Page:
Three tactics you can easily employ – and which might be rebellious for you as a manager – will have an impact on your employees and even nurture some positive rebellion in them as well. First, maximize variety: Varying the tasks that employees perform makes it less likely that they will go on autopilot and more likely that they will come up with innovative ways of improving what they are doing. Try rotating employees through tasks in a different order or find new ways to promote their career trajectories. Second, inject novelty into work: It is a powerful force. When something novel occurs at work, we pay attention and tend to better remember it later on. How to do this? Try staffing a project with a few people who feel a bit out of their comfort zone or periodically present your team with a new challenge. Third, identify opportunities for learning or growth: Giving people such experiences is an essential way to promote rebelliousness.

So What if you get a company of rebels, and then they all rebel all the time? When people ask me what the exact right percentage of rebels to have in an organization is, I simply answer 100%. The rebel talents I discuss in my book are not threatening: If used with a respectful approach, they can lead to positive change in an organization, and also in one's life. When we break rules by relying on these talents, we experience full engagement in the work we do. It is thanks to this engagement that rebels perform at higher levels in their jobs, stay innovative and reach their success.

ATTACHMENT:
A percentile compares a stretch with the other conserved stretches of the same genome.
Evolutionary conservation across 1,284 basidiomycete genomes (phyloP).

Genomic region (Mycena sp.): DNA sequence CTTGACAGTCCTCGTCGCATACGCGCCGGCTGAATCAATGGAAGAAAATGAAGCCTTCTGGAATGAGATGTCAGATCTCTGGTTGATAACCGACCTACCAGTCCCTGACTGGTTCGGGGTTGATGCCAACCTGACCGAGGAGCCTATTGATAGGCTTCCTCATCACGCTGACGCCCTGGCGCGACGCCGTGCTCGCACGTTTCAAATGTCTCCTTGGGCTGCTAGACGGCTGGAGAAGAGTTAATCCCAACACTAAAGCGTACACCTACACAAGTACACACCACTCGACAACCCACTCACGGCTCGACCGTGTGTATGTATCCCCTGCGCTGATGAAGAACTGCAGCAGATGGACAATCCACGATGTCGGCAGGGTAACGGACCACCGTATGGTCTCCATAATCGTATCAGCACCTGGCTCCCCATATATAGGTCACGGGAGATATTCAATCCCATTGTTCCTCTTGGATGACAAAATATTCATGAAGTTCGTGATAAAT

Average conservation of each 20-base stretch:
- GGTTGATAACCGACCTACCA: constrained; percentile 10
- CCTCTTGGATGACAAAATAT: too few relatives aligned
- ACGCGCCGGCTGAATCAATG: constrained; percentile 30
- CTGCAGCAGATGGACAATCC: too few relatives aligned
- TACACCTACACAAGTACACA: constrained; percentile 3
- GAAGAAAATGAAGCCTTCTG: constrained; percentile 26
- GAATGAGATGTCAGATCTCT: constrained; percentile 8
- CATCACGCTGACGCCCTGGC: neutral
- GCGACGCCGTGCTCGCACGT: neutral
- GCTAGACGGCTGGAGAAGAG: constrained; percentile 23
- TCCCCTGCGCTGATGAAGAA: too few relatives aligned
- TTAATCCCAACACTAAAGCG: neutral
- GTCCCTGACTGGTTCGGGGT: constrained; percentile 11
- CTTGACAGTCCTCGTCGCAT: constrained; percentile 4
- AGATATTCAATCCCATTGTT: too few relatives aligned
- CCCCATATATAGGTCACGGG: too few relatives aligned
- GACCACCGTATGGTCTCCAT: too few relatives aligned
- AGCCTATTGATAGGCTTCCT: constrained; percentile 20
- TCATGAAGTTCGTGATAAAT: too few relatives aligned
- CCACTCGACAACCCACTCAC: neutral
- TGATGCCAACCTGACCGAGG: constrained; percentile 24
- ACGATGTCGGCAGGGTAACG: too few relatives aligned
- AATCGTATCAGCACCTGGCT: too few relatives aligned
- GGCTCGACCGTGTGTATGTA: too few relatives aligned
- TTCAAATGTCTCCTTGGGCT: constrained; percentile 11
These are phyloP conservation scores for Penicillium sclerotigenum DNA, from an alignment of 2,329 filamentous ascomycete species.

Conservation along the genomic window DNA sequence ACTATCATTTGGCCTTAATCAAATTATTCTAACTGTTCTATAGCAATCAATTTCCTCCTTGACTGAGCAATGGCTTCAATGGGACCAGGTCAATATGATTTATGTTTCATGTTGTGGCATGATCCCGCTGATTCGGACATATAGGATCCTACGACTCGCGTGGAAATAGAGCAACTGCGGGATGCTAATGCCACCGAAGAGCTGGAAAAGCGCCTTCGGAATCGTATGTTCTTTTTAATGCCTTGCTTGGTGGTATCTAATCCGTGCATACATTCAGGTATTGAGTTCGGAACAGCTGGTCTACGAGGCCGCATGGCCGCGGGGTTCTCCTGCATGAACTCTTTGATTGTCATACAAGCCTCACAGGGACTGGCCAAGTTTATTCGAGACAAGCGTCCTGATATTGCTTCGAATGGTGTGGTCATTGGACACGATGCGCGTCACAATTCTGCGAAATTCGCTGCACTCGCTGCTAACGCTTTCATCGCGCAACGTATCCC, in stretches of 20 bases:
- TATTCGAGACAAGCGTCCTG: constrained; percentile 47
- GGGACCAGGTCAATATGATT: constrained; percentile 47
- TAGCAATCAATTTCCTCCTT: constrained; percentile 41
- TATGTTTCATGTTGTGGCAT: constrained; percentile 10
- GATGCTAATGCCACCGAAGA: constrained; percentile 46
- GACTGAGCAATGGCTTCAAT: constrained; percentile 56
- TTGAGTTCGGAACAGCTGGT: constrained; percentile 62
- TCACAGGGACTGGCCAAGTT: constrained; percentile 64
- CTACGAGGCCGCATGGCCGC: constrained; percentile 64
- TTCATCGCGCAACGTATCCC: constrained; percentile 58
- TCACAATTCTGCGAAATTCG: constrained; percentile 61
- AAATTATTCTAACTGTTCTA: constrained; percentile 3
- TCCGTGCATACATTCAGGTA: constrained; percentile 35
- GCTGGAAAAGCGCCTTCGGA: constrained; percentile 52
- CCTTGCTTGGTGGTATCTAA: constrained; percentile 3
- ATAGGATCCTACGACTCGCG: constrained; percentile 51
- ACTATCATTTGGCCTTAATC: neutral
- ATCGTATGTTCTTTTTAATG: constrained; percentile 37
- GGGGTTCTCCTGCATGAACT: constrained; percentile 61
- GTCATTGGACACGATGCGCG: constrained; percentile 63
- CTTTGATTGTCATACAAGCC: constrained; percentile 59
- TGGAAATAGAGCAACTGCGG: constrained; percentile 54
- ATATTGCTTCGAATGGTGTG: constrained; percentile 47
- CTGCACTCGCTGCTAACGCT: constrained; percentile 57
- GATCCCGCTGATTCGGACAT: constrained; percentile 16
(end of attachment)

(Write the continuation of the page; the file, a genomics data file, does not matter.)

But what about dangerous rebels, I hear you ask? The rebels on the edge who might overly disrupt things? I would give them the benefit of the doubt and try to understand the intentions that are driving their behavior. Often rebels are on the edge because of frustration. Learn from them – they may have something innovative to offer. So, bringing out the inner rebel is all about encouraging free thinking. And that encouragement requires a bit of rebel thinking from you: It is important for leaders to be clear on the goals or mission the organization is after. They need to be clear on the "what." But when it comes to the "how," they can give employees more flexibility. For instance, leaders can tell employees what job needs doing rather than how to do it. Leaders can create opportunities for employees to use their minds at work and decide how to best address problems. Free your own inner rebel and you'll be surprised at what it releases. And, with a company of new rebels, you'll be astounded at how productive rebelliousness can be. Not to mention how much fun.

Further reading
Our Think:Act magazine
blue background
Think:Act Edition

Breaking the rules


Is breaking the rules a crucial skill? We examine how the people who have made their own rules also significantly shaped the world of business.

Published March 2019. Available in
Subscribe to newsletter

Curious about the contents of our newest Think:Act magazine? Receive your very own copy by signing up now! Subscribe here to receive our Think:Act magazine and the latest news from Roland Berger.

Portrait of Think:Act Magazine

Think:Act Magazine

Munich Office, Central Europe